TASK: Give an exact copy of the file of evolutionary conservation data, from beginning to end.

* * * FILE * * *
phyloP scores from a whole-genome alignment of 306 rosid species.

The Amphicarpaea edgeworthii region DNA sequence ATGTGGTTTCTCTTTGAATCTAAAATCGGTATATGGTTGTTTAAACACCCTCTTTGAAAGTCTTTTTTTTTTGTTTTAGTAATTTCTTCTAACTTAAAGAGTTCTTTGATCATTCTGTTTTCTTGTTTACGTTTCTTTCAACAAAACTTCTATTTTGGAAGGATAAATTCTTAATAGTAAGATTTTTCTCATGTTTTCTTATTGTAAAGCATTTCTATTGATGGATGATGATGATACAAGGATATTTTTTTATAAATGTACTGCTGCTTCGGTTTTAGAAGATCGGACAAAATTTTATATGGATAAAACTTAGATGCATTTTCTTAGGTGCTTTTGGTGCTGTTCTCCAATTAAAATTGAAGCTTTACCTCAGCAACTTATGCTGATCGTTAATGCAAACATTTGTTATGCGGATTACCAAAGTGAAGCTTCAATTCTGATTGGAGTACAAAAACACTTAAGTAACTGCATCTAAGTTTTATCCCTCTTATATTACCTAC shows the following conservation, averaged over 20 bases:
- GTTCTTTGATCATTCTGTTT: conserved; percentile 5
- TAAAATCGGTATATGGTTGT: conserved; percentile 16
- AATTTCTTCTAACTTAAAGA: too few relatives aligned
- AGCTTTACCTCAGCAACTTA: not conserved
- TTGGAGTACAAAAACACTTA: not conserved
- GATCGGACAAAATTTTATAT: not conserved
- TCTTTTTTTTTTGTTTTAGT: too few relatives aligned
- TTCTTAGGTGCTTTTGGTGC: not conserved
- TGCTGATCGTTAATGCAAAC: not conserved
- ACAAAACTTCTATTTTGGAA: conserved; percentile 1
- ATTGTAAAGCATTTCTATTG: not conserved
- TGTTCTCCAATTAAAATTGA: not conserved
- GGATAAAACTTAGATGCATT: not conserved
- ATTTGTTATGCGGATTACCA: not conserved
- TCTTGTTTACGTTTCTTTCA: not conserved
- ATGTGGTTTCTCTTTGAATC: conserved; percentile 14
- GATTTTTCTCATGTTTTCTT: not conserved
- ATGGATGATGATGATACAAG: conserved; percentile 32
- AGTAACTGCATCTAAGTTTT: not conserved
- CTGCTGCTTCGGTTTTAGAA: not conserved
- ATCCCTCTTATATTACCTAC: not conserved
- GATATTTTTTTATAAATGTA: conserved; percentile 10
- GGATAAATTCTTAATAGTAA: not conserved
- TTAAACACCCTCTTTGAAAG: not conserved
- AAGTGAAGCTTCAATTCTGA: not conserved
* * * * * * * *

phyloP scores from a whole-genome alignment of 306 rosid species.

The Amphicarpaea edgeworthii region DNA sequence ATGTGGTTTCTCTTTGAATCTAAAATCGGTATATGGTTGTTTAAACACCCTCTTTGAAAGTCTTTTTTTTTTGTTTTAGTAATTTCTTCTAACTTAAAGAGTTCTTTGATCATTCTGTTTTCTTGTTTACGTTTCTTTCAACAAAACTTCTATTTTGGAAGGATAAATTCTTAATAGTAAGATTTTTCTCATGTTTTCTTATTGTAAAGCATTTCTATTGATGGATGATGATGATACAAGGATATTTTTTTATAAATGTACTGCTGCTTCGGTTTTAGAAGATCGGACAAAATTTTATATGGATAAAACTTAGATGCATTTTCTTAGGTGCTTTTGGTGCTGTTCTCCAATTAAAATTGAAGCTTTACCTCAGCAACTTATGCTGATCGTTAATGCAAACATTTGTTATGCGGATTACCAAAGTGAAGCTTCAATTCTGATTGGAGTACAAAAACACTTAAGTAACTGCATCTAAGTTTTATCCCTCTTATATTACCTAC shows the following conservation, averaged over 20 bases:
- GTTCTTTGATCATTCTGTTT: conserved; percentile 5
- TAAAATCGGTATATGGTTGT: conserved; percentile 16
- AATTTCTTCTAACTTAAAGA: too few relatives aligned
- AGCTTTACCTCAGCAACTTA: not conserved
- TTGGAGTACAAAAACACTTA: not conserved
- GATCGGACAAAATTTTATAT: not conserved
- TCTTTTTTTTTTGTTTTAGT: too few relatives aligned
- TTCTTAGGTGCTTTTGGTGC: not conserved
- TGCTGATCGTTAATGCAAAC: not conserved
- ACAAAACTTCTATTTTGGAA: conserved; percentile 1
- ATTGTAAAGCATTTCTATTG: not conserved
- TGTTCTCCAATTAAAATTGA: not conserved
- GGATAAAACTTAGATGCATT: not conserved
- ATTTGTTATGCGGATTACCA: not conserved
- TCTTGTTTACGTTTCTTTCA: not conserved
- ATGTGGTTTCTCTTTGAATC: conserved; percentile 14
- GATTTTTCTCATGTTTTCTT: not conserved
- ATGGATGATGATGATACAAG: conserved; percentile 32
- AGTAACTGCATCTAAGTTTT: not conserved
- CTGCTGCTTCGGTTTTAGAA: not conserved
- ATCCCTCTTATATTACCTAC: not conserved
- GATATTTTTTTATAAATGTA: conserved; percentile 10
- GGATAAATTCTTAATAGTAA: not conserved
- TTAAACACCCTCTTTGAAAG: not conserved
- AAGTGAAGCTTCAATTCTGA: not conserved